he owner looked for him, and his sons looked for him, and even the wives
      looked, but nobody found Abdoul. At first, Youssouf thought about him all
      the time. Then, as the weeks passed, he thought of him less and less.
      Eventually, he hardly thought of him at all.

      Youssouf's life on the plantation felt like a little circle. Every day was
      the same day. He woke up and ate cornmeal and walked to the fields and
      worked and walked back and ate cornmeal and went to sleep. That was it. He
      learned how to swing his machete as if it were part of his arm, and how to
      sharpen it with a piece of hardwood, and how to hurl it into an orange tree
      to bring down a snack. He hacked weeds and dug holes and trimmed trees and
      hauled bags of cocoa beans.

      He wore the same shirt and the same pants every day, and soon his clothing
      looked like the other workers' clothing -- a series of holes held together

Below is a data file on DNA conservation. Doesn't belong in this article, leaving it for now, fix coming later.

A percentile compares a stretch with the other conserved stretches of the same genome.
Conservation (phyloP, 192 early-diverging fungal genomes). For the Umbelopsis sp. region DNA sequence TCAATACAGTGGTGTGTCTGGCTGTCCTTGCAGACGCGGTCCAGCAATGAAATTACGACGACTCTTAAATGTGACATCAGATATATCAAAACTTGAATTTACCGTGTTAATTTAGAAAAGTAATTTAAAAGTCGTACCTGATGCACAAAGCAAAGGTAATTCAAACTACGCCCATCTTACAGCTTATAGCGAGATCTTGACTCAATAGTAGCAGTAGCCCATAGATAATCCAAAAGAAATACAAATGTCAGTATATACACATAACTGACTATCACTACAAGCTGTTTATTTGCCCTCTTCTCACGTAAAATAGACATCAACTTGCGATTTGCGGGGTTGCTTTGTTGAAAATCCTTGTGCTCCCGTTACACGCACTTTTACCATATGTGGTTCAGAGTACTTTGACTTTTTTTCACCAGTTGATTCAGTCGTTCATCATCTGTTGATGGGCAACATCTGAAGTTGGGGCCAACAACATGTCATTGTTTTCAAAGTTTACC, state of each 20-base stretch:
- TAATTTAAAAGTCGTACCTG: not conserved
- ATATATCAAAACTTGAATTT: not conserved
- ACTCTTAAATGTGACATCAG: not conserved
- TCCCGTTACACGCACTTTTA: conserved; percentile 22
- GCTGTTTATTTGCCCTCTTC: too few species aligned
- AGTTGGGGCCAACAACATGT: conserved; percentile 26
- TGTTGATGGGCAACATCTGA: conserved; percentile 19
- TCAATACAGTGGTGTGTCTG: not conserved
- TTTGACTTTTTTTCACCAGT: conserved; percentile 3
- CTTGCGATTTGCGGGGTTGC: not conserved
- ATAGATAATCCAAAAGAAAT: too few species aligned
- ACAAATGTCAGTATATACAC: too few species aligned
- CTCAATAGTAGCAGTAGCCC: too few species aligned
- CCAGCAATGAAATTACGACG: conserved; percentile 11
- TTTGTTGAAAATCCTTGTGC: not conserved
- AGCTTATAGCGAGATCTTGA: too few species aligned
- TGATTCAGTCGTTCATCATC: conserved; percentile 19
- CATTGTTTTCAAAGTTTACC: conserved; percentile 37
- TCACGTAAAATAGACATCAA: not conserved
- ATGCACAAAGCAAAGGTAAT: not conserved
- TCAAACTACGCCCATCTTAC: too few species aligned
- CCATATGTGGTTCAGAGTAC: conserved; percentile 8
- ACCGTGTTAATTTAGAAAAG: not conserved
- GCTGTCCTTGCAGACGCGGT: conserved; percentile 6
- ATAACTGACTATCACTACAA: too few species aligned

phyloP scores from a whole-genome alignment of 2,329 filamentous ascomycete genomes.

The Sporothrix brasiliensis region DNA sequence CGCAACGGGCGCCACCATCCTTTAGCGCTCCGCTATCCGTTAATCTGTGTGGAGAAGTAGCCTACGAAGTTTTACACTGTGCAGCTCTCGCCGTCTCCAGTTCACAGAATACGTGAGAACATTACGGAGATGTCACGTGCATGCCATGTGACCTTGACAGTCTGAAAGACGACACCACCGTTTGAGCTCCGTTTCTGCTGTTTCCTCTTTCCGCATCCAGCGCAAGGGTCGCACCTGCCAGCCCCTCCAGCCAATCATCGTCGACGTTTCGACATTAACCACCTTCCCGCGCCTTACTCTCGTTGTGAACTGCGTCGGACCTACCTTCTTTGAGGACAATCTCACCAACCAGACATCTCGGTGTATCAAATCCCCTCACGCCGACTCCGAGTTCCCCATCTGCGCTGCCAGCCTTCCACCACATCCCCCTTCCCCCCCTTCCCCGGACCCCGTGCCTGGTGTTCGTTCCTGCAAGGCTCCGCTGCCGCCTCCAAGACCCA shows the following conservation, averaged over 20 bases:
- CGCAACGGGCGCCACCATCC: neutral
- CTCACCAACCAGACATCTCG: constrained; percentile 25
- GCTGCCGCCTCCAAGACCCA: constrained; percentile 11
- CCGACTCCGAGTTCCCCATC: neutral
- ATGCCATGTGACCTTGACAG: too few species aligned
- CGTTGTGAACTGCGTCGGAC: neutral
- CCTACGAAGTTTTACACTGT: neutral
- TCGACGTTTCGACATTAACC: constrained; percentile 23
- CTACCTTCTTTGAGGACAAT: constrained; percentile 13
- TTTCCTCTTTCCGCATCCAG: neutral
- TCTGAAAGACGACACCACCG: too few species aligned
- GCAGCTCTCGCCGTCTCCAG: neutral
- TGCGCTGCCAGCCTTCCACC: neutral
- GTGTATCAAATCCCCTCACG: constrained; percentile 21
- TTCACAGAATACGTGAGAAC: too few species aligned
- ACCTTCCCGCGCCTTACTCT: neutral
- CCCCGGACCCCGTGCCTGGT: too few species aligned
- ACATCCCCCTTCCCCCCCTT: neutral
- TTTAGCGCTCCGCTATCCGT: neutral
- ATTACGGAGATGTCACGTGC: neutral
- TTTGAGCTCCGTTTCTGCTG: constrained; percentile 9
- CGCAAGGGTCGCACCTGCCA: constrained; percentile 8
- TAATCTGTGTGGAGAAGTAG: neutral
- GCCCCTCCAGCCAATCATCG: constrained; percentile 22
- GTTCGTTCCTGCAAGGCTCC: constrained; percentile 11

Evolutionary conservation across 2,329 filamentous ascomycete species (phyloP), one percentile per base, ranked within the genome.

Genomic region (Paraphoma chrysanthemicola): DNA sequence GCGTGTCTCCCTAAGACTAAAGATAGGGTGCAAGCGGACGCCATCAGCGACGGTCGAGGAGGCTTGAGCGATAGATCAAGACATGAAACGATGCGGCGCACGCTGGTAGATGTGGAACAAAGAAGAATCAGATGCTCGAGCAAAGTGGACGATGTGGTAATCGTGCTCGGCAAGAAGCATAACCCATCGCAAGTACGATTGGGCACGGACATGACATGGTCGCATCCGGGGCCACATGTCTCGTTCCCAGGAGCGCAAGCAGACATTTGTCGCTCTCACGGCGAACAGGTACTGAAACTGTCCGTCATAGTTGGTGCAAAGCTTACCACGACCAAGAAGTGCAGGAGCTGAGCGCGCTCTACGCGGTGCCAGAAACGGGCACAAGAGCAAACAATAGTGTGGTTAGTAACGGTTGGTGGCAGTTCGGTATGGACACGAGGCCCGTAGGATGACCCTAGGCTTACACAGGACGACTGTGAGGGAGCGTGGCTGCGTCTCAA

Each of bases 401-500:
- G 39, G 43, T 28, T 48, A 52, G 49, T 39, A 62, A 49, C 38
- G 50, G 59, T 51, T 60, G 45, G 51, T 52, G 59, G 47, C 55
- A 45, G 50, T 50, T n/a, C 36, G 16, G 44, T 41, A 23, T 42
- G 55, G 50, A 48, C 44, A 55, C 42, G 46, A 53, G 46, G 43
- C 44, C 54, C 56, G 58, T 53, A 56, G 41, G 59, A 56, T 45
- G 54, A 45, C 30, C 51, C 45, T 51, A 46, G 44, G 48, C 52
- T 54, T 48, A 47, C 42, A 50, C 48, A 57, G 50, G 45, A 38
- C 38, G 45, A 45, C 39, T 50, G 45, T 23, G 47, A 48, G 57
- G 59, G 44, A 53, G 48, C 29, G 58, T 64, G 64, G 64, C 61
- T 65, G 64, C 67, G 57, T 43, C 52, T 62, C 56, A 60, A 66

with thread. He made friends with Dramane and Massa and Madou and Adama and
      Modipo. He did not become friends with Lagi, the owner, but he did not hate
      him either. He worked during the rainy season and he worked during the dry
      season. For a full year, he never once left the jungle. At night, during a
      heavy rainstorm, the drops crashing against the metal roof sounded to
      Youssouf like the end of the world. When it wasn't raining, he spread his
      shirt on the roof so that it would be dry by morning. Before they went to
      sleep, the boys often dreamed out loud. They dreamed of eating beef, and
      owning a moped, and building a house. They spoke about running their own
      plantations. If they were not too exhausted, they played a dice game called